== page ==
January 28, 2011

Ski Troopers of 1941—And Re-creating the Look

In January 1941, before the United States entered World War II, before there was a Camp Hale, Colorado, or a 10th Mountain Division (over which some Coloradans wax nostalgic), there were infantry "ski patrols" practicing on Mount Rainier, Washington.

This drawing is from a Life magazine article from its Jan. 20, 1941 issue. Those are GI canvas leggings, not "puttees," which were even more evil—something the Brits picked up in northern India and which we copied from them for World War I infantry battledress.

These are puttees.

I had wanted to be the last cross-country (Nordic) skier in Colorado with bamboo poles, but I broke the tip off one last winter.

Googling around, I find antique poles sold at high prices as decorator items. (More reasonable prices on eBay, however.) Various firms offer high-tech carbon-fiber poles wrapped with bamboo for an antique look.

But people are discussing how to find or replicate 1930s ski clothing! On the Internet, you are not alone.


Darrell said...

Back in the days of Camp Hale and the 10th Mtn Division, Leadville was off limits. It wasn't to protect the town from the soldiers, it was to protect the soldiers from the town. ;^)

I always called those things gaiters.

Chas S. Clifton said...

For terminology, I follow WW2 correspondent Ernie Pyle, in Brave Men, about the North Africa campaign:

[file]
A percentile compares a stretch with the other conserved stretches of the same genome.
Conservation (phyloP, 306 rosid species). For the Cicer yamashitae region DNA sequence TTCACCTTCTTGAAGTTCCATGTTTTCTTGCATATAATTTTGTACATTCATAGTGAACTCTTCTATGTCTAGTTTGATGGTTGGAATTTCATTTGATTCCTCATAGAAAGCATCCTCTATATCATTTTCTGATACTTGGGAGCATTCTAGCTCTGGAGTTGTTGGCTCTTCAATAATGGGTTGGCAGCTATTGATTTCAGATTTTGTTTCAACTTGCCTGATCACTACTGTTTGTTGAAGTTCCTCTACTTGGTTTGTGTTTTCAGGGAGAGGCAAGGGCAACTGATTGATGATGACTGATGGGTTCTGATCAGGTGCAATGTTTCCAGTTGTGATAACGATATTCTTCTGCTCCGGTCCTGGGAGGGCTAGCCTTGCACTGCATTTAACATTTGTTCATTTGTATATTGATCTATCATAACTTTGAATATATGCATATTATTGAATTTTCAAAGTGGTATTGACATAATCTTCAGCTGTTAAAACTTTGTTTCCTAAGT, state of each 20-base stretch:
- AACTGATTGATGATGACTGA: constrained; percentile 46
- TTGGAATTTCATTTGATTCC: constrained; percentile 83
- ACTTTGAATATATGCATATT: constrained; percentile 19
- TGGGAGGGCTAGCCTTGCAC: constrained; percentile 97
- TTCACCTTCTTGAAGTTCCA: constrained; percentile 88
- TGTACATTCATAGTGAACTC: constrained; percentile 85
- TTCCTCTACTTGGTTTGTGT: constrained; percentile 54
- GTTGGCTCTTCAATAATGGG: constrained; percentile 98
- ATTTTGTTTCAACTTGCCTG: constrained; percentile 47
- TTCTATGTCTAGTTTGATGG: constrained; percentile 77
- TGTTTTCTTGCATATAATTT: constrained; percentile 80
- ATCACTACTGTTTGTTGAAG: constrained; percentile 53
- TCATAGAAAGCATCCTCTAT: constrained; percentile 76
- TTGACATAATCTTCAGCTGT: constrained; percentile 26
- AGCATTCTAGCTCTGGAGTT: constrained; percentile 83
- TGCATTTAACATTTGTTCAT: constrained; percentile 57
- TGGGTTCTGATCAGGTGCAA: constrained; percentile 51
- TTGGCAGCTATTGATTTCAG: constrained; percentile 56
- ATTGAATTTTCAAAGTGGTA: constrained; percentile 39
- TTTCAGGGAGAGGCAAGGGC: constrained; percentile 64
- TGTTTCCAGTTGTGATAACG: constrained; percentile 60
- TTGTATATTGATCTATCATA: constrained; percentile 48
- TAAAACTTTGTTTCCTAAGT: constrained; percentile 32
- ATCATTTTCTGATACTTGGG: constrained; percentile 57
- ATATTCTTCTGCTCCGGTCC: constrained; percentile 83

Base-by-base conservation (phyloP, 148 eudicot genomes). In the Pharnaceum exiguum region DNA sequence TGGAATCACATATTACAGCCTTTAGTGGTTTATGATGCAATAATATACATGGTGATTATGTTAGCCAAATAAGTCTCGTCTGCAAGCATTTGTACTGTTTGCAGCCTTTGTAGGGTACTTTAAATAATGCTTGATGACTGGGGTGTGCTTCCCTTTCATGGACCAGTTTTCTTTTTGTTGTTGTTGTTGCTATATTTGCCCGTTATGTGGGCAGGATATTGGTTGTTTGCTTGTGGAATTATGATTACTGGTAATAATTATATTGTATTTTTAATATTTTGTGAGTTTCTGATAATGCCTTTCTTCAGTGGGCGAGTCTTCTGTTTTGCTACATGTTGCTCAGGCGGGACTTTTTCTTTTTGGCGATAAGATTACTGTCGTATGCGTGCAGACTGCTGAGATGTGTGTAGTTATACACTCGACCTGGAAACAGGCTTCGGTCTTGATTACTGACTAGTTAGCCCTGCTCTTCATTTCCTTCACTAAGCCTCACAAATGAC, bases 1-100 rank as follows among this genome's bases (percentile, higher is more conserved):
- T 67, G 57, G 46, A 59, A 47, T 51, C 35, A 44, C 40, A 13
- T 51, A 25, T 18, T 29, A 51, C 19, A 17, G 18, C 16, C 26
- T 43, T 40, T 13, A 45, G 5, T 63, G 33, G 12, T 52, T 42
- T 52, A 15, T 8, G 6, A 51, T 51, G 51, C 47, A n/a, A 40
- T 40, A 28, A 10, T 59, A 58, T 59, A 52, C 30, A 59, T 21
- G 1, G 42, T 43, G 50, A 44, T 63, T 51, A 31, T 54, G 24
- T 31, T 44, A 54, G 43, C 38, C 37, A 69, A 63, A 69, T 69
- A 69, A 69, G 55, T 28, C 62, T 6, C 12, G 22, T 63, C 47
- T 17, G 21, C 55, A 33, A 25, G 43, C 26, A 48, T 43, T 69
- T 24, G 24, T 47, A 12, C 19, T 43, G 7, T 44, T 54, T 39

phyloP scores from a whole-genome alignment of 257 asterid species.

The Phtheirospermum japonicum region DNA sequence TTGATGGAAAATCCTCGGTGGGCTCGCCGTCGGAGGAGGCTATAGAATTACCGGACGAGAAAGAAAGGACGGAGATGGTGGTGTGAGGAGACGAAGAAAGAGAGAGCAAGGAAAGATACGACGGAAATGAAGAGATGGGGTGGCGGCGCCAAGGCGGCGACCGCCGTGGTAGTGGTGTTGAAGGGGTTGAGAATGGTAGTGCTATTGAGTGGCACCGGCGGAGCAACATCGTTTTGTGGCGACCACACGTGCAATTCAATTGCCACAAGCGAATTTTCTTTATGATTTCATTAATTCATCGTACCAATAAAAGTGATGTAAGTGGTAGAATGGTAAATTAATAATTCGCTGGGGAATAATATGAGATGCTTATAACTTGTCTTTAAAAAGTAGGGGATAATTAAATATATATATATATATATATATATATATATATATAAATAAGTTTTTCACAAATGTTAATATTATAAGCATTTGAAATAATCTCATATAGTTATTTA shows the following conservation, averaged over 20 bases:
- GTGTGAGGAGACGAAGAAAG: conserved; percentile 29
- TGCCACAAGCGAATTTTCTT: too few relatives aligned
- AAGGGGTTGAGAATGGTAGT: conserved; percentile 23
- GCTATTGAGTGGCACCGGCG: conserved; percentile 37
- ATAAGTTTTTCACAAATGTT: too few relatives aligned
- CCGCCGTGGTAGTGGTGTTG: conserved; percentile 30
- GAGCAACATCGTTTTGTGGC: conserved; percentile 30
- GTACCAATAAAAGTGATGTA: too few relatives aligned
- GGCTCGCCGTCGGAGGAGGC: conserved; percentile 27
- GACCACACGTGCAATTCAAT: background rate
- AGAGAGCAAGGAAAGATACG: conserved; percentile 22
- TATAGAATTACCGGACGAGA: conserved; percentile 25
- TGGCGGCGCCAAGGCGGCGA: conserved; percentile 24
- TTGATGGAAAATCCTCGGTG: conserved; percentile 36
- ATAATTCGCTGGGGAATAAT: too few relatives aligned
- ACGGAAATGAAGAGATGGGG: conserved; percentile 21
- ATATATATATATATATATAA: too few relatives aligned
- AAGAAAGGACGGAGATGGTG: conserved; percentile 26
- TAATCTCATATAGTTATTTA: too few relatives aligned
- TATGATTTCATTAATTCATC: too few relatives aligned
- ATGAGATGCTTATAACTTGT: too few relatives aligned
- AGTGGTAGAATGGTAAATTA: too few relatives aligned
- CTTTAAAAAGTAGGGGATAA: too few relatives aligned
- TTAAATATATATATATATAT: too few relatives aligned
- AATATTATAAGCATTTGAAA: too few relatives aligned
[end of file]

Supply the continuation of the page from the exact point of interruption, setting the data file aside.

"Naturally [the artillerymen] didn't take time to put on their leggings. Then when it got light and the firing mission was over, they sat around scraping the mud off their shoes and putting on their leggings.

"It was a very strict military regulation in the combat zones that everyone must wear their leggings, but the average soldier, just like myself, was careless about it. Along this line one of the boys said the worst trouble they had was with new officers.

"'One morning we were firing,' he said, 'and one of them asked over the telephone if we had our leggings on. It made me so damn mad that I just called this gun out of action while we sat down and put on the leggings.' "

Mountaineers say "gaiters" though.

The Suburban Bushwacker said...


I too had been wondering just when a puttee becomes a gaiter - is tit the wrap-around-ness that make a puttee, a puttee?


Chas S. Clifton said...

SBW: "Puttee" comes from Hindi: paṭṭī bandage; akin to Sanskrit paṭṭa strip of cloth, bandage, says the dictionary.

I have always heard "puttee" used only in reference to the cloth strips wound around the lower legs. Anything that is laced, strapped, or Velcro'd on is a legging (more military) or gaiter.

Unknown said...

Puttees, leggings & gaiters - confusion reigns.

Puttees are wrapped around the leg like an ACE bandage, spiraling from the ankle to mid calf. They protect the lower leg from weeds and brambles.

Leggings are a simpler version, that lace up on the lower leg - supposedly faster to put on and take off. They protect the lower leg from weeds and brambles.

Gaiters look similar to leggings, but are shorter, and are designed to keep the snow from going up your pant leg.